But when we got a proper car for 1992, I'd do the same thing but suddenly I realized that he wasn't giving me anything back! But we still had the friendship, and there wasn't any hiding of information as such. It was nice gamesmanship, if you like. I don't think that Mika could be unpleasant if he tried.

What's been good for him, I think, is Erja. She is a strong character herself, and that keeps his feet on the ground.


Nige was funny in a very different way to all the others. I think he always tried to be someone comic, and he wasn't. And sometimes he fell flat on his face because that didn't come across very well. But he was very good with the fans, and that was what made him popular. He wasn't shying away from them. A lot of the drivers we had then, and a lot we have now, don't do anything. Michael might come out and wave, but Nigel would sit for hours with them at Silverstone. And I know some people have been cynical about his motives for doing that, but if it wasn't genuine there, I don't think he'd have spent so much time with them sitting on the pit wall signing autographs.

The other thing that makes me certain that Nigel's attitude was genuine was that if it wasn't, he wouldn't have gone to the British GP and stayed in a motorhome. He liked attention, and that was his identity.

There was always the talk of retirement, and in 1990 at Silverstone the symbolic throwing of the gloves, but he came back of course. But that was Nigel, and it was interesting. It gave people something to talk and write about. Okay, his nature was always that he needed to be loved and to be convinced that he was loved, but that was him. He was popular with us drivers, though I can't say that he ever helped me. He was a guy to talk to, a Brummy through and through. He was always approachable, never offish.

And he was strong enough that if he didn't like something that somebody had done to him, he would strut down there and tell them.

For all the way that his career went, I think he had the mental strength to carry on as far as he did until he won his World Championship when he was 38.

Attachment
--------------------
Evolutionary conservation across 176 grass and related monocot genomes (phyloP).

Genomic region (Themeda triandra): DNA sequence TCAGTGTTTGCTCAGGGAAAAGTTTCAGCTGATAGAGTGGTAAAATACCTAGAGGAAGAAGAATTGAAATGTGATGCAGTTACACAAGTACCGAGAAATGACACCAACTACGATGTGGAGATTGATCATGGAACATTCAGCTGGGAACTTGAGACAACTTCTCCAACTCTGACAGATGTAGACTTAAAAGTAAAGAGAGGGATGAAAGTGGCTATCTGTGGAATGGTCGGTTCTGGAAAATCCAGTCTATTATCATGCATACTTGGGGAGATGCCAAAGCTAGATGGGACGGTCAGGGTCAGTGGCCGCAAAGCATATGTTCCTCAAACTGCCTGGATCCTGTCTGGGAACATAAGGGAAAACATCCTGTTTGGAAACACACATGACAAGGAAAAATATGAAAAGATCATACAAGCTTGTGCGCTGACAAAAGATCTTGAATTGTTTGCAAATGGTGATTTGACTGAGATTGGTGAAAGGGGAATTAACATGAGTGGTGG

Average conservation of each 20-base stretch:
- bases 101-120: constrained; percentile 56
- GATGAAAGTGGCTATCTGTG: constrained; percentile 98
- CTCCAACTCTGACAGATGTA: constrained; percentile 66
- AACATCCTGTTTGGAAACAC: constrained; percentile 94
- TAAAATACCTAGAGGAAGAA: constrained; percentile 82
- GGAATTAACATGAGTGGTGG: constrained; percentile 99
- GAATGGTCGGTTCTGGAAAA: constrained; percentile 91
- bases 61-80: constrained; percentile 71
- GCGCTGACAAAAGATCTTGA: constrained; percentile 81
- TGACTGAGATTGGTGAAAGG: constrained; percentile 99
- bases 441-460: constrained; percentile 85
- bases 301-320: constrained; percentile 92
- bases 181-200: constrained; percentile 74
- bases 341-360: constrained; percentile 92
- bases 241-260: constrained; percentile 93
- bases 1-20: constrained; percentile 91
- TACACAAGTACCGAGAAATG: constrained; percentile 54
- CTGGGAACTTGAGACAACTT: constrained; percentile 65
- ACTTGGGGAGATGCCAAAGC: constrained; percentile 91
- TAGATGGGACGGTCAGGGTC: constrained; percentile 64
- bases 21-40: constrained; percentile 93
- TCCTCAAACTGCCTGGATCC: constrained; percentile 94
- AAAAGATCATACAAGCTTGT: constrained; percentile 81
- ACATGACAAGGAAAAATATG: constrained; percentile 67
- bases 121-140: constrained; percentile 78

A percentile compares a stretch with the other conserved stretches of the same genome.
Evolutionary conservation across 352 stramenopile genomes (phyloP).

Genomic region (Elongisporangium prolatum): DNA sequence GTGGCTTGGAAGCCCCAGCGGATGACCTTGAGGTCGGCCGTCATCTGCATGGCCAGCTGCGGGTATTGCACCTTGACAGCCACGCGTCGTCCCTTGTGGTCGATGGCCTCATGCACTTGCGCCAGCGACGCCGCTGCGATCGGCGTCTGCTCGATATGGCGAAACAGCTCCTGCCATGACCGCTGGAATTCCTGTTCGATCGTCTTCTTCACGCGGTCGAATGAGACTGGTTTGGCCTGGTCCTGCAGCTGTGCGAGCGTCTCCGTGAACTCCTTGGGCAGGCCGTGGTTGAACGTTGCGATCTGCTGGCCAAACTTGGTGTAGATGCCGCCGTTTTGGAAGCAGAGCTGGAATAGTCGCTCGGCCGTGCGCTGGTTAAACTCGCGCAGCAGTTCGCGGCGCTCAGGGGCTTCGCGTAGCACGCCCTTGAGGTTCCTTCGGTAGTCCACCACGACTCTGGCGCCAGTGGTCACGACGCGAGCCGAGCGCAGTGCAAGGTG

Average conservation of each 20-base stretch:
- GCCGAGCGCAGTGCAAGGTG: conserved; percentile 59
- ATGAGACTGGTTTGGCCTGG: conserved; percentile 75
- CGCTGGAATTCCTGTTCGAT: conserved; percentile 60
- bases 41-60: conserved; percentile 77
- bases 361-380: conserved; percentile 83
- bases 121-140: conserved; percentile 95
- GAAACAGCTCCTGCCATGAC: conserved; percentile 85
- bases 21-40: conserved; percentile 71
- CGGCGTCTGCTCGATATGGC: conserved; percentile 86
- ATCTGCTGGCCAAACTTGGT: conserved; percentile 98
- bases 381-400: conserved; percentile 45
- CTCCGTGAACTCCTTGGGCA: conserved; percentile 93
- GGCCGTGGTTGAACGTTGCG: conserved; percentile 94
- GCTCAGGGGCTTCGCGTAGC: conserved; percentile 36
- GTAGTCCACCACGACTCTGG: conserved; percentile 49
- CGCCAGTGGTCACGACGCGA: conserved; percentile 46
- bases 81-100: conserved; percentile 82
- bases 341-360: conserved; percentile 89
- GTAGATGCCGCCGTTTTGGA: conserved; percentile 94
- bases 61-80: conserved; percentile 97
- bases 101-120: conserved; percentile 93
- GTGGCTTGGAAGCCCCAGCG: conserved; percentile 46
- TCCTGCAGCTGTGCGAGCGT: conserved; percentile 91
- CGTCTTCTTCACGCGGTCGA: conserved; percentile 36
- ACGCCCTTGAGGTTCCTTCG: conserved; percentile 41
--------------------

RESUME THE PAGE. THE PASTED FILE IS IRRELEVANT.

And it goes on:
He had a lot of self-belief and balls, and he gave it his all. He was always impressive in the fast corners. Okay, in 1992 he had a car that was two, three seconds quicker than anything. But he used to drive it over the limit, sometimes. He got more aggressive and braver as he got older, I would say. After that accident he had at Monaco in 1984, I would say he got more aggressive. They were good cars to be aggressive with in those days.

Because of that, I think of all of them he would be the one who would struggle most with the cars we have now. Ayrton was smooth in his driving, but not on the throttle, but as I said I think he would simply have changed his style to cope with the current cars. Alain would have been okay, I'm sure.


I have my reservations about Michael, for obvious reasons. As a talent, yes, he has a hell of a lot, and a hell of a lot of self-belief. In some ways I don't think he has the talent that Ayrton had, and I only say that because when Ayrton was in a car that wasn't as competitive he was still able to wring something more out of it and to be fighting for the championship. That 1993 season was a case in point, with the customer Ford engine in the McLaren.

Michael has done some great things. One year in Spain was probably his best drive, when he was miles quicker than anyone else in the rain in 1996. But Ayrton always beat Michael in qualifying. Michael might have beaten him in the race, but there was always all that controversy about the Benetton having traction control.

The other thing is that Michael makes more mistakes than Ayrton did. He seems more vulnerable under pressure, whereas Ayrton was even stronger then. And his track manners are far worse than Ayrton's ever were. In my opinion he goes to extremes with which I, and many of the other drivers I raced with, would not have been comfortable. What Jacques said is totally right, I think.

He brings his day-to-day mentality to the track. He has so much talent, I don't know why he needs to do some of the things that I've seen him do. It's like with Damon in Adelaide; he screwed up when he wasn't even under real pressure. And he did what he had to do. He turned in, but to be honest I don't think he turned in so much that, had Damon not been there, he would have ended up going over the inside curb. That in my opinion was marginal, though he knew Damon was there. What he tried to do to Jacques in Jerez was more blatant.

When we were team-mates, he definitely didn't help me after I'd been close to his pace in the first two races. He told Corinne to stop talking to my wife, Becky, and from the Saturday in Argentina onwards I was never included in the debriefs and never privy to the information that he had. That's what I believe to be the difference when I say that Senna and Prost behaved the correct way with each other off-track. They were never that petty. It always made me wonder just what Michael was afraid of.

Michael has probably got more popular since he's had his kids, and become a little more open. And he has a sense of humor, but it's different. Not like Alain's or Ayrton's.